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  The Trade Deficit in Goods and Services Came in at $63.2 Billion in November
Posted Under: Data Watch • Markets • Trade
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Implications: The trade deficit in goods and services shrunk to $63.2 billion in November as imports declined faster than exports.  However, we prefer to focus on the total volume of trade, imports plus exports, as it shows the extent of business and consumer interaction across the US border. This measure pulled back significantly in November, falling by $11.0 billion and is up only 0.2% from a year ago.  Exports are only up 0.4% versus a year ago, while imports are up 0.1%, consistent with our forecast that the US is headed toward a recession.  And while a recent surge in the federal budget deficit might have helped the US economy avoid recession in the short-term, this kind of artificial support can’t last.  Notably, there is a major shift going on in the pattern of US trade.  For 2023 through November, imports from China are down 21.2% year-to-date versus the same timeframe in 2022.  China used to be the top exporter to the US.  Now the top spot is held by Mexico, with China and Canada flip flopping month by month between second and third.  Meanwhile, daily freight rates have fallen rapidly and are back down to pre-COVID levels, or lower, as demand for shipping has stabilized.  This was confirmed by the New York Fed’s Global Supply Chain Pressure Index in November, with the index moving to positive territory, 0.13 standard deviations above the index’s historical average. Expect some temporary volatility into the new year though as Yemen’s Houthi rebels continue to deter container ships from transiting the Red Sea and Bab-el-Mandeb Strait, temporarily adding significantly to shipping costs.  Also in today’s report, the dollar value of US petroleum exports exceeding imports once again.  This marks the 21st consecutive month of the US being a net exporter of petroleum products.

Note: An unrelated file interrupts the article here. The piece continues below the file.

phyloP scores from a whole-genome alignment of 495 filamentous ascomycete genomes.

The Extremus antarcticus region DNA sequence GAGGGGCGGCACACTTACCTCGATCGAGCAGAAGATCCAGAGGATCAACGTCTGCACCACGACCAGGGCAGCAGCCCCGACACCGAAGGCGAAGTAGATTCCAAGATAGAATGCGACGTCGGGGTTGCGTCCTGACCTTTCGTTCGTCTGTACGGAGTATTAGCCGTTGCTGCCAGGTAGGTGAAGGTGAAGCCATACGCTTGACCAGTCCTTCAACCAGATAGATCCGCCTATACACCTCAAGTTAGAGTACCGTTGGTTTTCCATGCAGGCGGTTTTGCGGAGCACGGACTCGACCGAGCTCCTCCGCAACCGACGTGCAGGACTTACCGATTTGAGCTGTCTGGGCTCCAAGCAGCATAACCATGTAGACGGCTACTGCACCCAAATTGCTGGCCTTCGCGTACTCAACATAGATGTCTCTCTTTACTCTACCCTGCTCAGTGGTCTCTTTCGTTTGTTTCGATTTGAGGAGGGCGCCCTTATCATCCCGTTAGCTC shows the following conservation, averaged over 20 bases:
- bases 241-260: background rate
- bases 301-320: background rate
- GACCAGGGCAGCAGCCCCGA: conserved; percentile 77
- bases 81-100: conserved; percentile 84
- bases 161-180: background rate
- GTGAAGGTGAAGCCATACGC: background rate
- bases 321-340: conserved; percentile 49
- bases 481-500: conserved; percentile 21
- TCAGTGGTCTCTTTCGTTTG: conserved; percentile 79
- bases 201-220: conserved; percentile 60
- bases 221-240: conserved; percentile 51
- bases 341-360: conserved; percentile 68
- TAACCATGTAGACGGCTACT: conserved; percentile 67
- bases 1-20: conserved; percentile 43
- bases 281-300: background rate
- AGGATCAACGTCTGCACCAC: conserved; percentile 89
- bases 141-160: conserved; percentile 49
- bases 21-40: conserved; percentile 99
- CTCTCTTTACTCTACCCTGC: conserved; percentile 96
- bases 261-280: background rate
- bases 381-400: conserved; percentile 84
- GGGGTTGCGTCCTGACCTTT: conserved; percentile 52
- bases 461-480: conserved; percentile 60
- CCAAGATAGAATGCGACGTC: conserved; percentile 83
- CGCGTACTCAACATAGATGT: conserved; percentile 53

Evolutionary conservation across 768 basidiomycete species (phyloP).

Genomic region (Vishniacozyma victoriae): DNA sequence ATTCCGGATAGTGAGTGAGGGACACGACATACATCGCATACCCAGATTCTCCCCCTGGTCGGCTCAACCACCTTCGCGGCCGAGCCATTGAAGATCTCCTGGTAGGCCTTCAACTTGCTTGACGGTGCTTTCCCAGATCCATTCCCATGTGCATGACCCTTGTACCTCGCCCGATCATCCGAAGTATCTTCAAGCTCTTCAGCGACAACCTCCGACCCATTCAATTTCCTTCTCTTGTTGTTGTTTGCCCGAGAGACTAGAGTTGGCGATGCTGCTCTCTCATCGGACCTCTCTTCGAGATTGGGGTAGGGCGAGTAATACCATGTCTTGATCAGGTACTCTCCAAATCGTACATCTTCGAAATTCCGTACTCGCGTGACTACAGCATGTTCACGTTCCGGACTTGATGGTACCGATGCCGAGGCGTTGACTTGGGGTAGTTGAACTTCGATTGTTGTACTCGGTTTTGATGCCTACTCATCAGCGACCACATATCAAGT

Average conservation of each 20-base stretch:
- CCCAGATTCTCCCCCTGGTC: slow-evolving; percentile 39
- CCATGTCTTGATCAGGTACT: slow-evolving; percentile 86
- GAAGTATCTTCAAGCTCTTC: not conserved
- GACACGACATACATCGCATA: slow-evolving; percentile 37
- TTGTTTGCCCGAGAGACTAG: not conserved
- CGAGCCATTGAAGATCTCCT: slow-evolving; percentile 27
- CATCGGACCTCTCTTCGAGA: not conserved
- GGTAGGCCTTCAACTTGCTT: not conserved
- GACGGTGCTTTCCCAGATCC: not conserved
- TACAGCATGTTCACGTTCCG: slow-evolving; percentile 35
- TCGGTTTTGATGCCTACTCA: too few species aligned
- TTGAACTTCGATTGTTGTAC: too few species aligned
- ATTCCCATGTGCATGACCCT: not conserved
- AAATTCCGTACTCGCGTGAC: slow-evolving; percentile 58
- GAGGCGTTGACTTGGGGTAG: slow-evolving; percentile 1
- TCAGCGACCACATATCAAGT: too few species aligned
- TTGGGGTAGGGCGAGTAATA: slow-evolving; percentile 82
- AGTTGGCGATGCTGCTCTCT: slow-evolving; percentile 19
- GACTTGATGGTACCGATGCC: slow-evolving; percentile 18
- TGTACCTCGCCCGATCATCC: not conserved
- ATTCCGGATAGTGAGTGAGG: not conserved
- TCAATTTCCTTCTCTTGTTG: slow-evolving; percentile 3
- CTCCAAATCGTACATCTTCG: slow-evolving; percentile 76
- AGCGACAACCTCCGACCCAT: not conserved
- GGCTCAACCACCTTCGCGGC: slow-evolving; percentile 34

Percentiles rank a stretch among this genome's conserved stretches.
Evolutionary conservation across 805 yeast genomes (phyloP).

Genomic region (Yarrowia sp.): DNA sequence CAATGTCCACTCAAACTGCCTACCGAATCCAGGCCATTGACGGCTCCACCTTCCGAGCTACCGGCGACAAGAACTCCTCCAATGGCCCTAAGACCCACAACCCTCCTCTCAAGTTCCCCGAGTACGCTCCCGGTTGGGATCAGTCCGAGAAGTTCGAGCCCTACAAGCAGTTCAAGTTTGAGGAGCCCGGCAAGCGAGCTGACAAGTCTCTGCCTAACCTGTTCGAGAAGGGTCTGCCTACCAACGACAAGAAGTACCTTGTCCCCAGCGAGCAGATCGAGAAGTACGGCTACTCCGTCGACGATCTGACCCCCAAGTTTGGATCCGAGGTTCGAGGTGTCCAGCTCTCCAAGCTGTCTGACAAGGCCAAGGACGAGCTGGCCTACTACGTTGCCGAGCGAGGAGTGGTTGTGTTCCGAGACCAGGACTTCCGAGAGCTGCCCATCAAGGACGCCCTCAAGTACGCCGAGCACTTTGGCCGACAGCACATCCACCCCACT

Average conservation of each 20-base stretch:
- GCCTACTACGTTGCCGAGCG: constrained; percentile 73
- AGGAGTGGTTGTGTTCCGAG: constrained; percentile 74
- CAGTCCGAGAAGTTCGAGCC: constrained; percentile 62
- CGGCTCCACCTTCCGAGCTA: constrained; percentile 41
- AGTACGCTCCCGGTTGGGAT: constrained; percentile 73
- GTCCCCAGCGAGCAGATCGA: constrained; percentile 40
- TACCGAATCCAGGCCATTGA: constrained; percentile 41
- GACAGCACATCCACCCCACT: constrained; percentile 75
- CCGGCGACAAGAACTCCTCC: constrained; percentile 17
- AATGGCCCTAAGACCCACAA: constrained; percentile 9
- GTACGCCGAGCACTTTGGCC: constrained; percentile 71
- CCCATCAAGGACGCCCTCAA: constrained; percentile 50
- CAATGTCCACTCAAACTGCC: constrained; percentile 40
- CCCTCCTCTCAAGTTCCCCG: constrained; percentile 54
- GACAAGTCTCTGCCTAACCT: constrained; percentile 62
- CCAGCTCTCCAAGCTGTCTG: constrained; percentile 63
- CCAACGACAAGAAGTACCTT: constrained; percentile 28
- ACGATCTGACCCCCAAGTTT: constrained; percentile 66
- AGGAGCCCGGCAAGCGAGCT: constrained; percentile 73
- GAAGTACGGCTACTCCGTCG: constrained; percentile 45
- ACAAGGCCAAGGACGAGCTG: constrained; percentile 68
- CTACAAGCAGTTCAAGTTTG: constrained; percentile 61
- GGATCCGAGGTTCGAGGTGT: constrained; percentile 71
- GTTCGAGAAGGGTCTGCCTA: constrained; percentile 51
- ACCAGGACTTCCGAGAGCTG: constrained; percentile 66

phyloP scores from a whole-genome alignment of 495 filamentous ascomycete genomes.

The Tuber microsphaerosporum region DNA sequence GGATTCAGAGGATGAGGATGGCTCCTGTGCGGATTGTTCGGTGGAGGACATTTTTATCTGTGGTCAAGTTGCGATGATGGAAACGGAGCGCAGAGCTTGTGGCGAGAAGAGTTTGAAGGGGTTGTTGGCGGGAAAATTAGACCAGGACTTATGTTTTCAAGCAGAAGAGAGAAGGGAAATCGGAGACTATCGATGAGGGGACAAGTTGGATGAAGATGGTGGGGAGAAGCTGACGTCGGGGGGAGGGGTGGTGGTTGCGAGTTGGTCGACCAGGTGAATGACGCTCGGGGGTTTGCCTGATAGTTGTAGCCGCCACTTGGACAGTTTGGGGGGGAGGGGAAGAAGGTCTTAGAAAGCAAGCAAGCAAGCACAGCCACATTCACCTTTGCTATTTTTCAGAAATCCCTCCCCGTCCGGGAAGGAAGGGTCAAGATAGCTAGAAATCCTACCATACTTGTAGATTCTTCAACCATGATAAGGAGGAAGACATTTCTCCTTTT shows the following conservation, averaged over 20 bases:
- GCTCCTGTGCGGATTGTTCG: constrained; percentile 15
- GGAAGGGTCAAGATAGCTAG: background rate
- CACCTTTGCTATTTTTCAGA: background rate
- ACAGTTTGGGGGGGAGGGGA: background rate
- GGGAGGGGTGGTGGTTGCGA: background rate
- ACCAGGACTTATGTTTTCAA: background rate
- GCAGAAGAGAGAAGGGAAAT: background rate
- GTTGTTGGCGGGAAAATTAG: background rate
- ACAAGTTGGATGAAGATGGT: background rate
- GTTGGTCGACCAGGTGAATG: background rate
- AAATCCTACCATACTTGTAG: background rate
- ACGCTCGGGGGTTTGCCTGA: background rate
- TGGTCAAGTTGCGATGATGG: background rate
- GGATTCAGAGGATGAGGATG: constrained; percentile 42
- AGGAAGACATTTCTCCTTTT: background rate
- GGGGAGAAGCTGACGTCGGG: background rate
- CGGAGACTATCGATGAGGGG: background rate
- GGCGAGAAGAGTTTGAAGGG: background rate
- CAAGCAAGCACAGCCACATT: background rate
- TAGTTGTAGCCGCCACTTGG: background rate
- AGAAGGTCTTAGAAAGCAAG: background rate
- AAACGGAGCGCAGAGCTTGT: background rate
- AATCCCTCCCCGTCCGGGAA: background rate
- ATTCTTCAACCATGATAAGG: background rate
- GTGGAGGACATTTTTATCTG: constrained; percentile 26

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Posted on Tuesday, January 9, 2024 @ 11:33 AM • Post Link Print this post Printer Friendly

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